In times of crisis two things are true:
- Everything seems to be changing
- Some things never do
When you’re the person responsible for figuring out how to make your message relevant in times like these, those two together represent both the problem and the solution.
Everything is changing, at least on the surface. Both people and companies are changing their day-to-day actions and behaviors in response to what’s happening in the wider world. And yep, that’s a problem, especially if you’re trying to figure out how to make your message — or you — relevant, and you should.
It can be easy to get distracted by all those surface changes and think those shifting behaviors are what you need to respond to. That way lies tears, though. Why? Because if you keep pivoting your business or your message with those daily shifts, you’ll end up confusing yourself and worse, the market.
The solution to all of that, though, lies in the fact that some things don’t change, at least not quickly. At the top of that list? Beliefs. And beliefs drive behavior. If you can keep your message focused on what’s driving the behavior you’ll not only have a more solid foundation for your message, it will also be more relevant. Win!
Which beliefs should you focus on? You can’t possibly know every last thing your audience believes, but then again, you don’t have to. Remember that your message should always start with what your audience believes they need, and you can simplify your task.
While Maslow’s Hierarchy of Needs has both fans and detractors, at the very least it can give you a framework of thinking through the different kinds of needs your audience may be experiencing. Maslow’s hierarchy is usually shown visually, as a triangle or pyramid sitting on its wide base.
At the bottom are the needs for basic physiological survival, things like food, water, warmth, and rest. Questions here would be things like, “How can I get the resources I need to survive?” It’s fairly rare for business messaging to operate in this territory, but it’s very much where social action nonprofits and many government agencies operate.
Next come “Safety” needs: stabilizing and securing the resources, employment, health, family, etc. people were worried about at the bottom of the pyramid. Audience questions there would be things like, “What can I do to keep my job?” or “How can I stabilize my income?” Those are followed by needs for love and belonging (“How can I find my tribe?”) and then by “Esteem,” both of self and others (“How can I get the recognition I deserve?”). Needs related to purpose, fulfillment, creativity, and the like are all part of “Self-Actualization” at the top (“How can I find my purpose?”).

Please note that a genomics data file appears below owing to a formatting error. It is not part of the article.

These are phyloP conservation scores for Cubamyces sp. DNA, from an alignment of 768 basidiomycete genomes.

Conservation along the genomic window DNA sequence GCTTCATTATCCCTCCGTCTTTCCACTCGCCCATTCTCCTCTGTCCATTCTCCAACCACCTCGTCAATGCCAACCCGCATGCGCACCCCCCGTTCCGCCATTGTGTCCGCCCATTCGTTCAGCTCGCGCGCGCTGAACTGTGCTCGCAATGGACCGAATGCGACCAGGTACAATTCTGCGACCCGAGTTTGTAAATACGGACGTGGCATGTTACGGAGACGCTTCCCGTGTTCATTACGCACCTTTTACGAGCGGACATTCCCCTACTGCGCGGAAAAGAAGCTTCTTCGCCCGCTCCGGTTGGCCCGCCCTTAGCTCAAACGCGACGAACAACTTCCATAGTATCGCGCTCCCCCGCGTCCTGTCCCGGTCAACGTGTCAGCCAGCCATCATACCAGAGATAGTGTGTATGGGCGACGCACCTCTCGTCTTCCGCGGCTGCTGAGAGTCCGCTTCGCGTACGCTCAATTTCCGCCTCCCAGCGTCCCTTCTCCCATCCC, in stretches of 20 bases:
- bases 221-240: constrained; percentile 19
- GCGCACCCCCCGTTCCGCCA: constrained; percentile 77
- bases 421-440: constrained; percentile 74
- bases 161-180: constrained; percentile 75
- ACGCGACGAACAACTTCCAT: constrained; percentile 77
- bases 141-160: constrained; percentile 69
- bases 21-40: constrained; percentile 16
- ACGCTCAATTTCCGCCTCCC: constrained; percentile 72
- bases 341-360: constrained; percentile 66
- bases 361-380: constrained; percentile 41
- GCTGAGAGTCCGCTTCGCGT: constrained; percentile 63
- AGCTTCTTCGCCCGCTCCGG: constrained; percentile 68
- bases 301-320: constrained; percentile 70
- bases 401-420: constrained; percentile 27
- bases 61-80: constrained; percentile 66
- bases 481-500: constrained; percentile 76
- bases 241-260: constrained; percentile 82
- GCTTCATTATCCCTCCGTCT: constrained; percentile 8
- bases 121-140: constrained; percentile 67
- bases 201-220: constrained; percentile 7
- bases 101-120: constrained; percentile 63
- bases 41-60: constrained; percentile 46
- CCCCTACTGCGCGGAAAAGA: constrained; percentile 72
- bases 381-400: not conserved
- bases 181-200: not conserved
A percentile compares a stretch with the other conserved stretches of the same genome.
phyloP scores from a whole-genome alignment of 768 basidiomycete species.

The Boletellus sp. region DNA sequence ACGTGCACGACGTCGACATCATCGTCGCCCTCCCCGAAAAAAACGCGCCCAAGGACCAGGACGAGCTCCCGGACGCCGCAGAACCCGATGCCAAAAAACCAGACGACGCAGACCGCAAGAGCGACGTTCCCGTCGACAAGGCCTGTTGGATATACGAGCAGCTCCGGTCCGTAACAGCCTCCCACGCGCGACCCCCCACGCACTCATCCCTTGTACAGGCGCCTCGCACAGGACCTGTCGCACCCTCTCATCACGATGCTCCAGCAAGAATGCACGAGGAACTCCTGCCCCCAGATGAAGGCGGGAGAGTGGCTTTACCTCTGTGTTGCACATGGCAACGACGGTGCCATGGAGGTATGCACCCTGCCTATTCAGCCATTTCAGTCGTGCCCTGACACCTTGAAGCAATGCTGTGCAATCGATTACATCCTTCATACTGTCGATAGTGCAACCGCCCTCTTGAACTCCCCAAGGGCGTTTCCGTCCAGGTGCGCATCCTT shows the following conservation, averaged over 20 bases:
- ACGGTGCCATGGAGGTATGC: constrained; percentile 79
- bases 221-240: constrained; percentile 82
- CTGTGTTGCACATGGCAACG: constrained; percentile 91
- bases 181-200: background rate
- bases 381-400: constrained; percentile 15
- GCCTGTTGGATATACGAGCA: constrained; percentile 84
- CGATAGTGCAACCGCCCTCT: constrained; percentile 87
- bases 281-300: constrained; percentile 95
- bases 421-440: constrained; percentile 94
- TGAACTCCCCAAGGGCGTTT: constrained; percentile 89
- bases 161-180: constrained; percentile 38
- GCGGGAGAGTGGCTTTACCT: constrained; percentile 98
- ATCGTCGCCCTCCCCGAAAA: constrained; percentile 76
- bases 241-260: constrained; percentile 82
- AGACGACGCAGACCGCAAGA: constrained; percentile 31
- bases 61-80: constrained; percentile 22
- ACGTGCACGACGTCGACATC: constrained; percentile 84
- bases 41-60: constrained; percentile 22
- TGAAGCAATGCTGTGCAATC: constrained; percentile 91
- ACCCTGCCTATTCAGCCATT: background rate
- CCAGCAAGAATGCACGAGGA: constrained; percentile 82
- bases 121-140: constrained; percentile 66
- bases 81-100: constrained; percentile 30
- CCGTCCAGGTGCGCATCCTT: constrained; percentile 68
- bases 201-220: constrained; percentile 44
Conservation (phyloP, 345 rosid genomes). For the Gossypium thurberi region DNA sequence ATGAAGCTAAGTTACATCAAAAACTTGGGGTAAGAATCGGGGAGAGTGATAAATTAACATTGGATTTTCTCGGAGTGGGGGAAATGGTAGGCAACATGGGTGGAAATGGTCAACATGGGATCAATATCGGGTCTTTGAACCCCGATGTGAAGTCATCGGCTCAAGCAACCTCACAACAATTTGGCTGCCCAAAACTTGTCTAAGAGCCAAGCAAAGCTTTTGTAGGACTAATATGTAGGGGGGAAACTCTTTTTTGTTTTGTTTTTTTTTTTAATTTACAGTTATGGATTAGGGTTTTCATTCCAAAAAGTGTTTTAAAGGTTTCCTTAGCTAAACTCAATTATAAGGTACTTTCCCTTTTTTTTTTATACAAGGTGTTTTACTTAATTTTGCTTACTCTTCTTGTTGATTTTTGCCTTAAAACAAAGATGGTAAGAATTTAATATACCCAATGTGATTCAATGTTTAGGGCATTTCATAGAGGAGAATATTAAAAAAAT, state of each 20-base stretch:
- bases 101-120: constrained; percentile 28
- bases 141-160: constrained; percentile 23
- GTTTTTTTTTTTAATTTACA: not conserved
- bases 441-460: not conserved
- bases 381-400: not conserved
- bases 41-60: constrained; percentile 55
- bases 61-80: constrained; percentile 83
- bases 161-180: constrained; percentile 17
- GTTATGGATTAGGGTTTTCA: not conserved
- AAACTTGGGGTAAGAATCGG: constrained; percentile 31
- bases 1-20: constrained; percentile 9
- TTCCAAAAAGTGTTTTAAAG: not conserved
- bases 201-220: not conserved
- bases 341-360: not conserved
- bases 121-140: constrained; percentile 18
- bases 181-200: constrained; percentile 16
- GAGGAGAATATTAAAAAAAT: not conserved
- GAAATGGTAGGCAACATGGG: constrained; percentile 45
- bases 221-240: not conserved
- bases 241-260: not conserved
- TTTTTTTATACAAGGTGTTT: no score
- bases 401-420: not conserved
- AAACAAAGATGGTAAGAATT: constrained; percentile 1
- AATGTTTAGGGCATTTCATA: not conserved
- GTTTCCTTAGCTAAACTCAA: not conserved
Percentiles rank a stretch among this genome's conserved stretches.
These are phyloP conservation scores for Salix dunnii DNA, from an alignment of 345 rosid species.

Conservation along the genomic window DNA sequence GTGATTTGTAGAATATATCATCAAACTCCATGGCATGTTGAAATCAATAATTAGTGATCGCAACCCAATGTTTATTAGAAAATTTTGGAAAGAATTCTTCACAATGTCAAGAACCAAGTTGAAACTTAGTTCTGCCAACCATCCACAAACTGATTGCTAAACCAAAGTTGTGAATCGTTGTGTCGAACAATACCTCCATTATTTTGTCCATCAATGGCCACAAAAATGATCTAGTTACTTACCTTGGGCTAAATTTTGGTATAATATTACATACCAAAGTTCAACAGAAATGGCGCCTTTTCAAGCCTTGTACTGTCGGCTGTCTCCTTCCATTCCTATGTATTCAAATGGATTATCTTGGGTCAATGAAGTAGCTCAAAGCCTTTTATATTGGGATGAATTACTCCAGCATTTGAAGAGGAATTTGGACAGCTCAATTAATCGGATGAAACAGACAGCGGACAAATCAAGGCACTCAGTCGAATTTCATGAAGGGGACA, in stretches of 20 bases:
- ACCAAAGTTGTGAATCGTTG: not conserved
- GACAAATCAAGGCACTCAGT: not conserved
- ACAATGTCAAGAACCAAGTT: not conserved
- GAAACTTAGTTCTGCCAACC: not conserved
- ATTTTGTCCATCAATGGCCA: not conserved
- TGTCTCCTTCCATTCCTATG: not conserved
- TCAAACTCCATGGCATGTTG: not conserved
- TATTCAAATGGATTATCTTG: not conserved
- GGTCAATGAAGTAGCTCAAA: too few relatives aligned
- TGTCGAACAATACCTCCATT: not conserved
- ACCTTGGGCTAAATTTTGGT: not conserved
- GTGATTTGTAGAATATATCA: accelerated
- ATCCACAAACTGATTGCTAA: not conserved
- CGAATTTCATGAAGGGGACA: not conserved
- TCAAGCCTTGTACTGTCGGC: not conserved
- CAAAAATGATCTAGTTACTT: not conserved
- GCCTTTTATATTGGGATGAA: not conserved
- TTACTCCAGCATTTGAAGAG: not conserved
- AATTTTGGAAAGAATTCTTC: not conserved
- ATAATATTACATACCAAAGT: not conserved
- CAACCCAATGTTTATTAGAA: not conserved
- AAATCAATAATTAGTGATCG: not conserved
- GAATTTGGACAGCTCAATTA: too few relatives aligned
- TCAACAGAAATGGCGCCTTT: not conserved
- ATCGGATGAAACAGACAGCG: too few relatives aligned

Those needs apply for when you’re talking to individuals, but what about companies? Well, since I run into that question all the time with my clients, I developed my own business version of Maslow’s Hierarchy, which could help you think through potential audience needs, as well. It looks like this:
This hierarchy works the same was as Maslow’s, and the categories are meant to correspond to Maslow’s as you move up the pyramid.
When you’re thinking about businesses’ needs, the questions from the bottom of the pyramid relate to what’s necessary for business survival. I put questions about determining basic offerings — having something to sell — and getting capital into that category: “How can we the money we need to survive?” “How can we get more customers?” “How do we find customers?”
When you move up this “business” hierarchy, “safety and security” questions often show up as questions about systems and processes. At that level, your Audience questions might be things like: “How can we make sure we retain our customers?” That’s a slightly higher-level question, because your audience isn’t trying to survive. They’re asking those kinds of questions because they already have clients and a secure foundation: you can only retain customers you already have them.
As you continue up the hierarchy, the questions would continue to change. After questions about systems and processes, likely come questions about getting (or keeping) customer and employee loyalty (the equivalent of “love and belonging”), then awards and recognition (“esteem”), and then finally about market and industry leadership (“self-actualization”).
- DO THIS: Using the hierarchies as your guide, brainstorm audience questions for each level
- DO THIS: Choose the Audience question that best serves your and your audience’s needs
Note that each level represents a potentially smaller audience. It’s a triangle for a reason; there’s more people at the bottom than there are at the top. You will capture fewer people with a Goal from higher up the hierarchy. So, when in doubt, go as low on the hierarchy as you reasonably can go.
Circumstances change, but your idea — whether product, service, or concept — doesn’t. So rest easy. No matter where your audience is on the hierarchy, even if they’ve just moved there, you can help them find the path to your idea.
If you can keep your message focused on what's driving the behavior you'll not only have a more solid foundation for your message, it will also be more relevant. Click To Tweet
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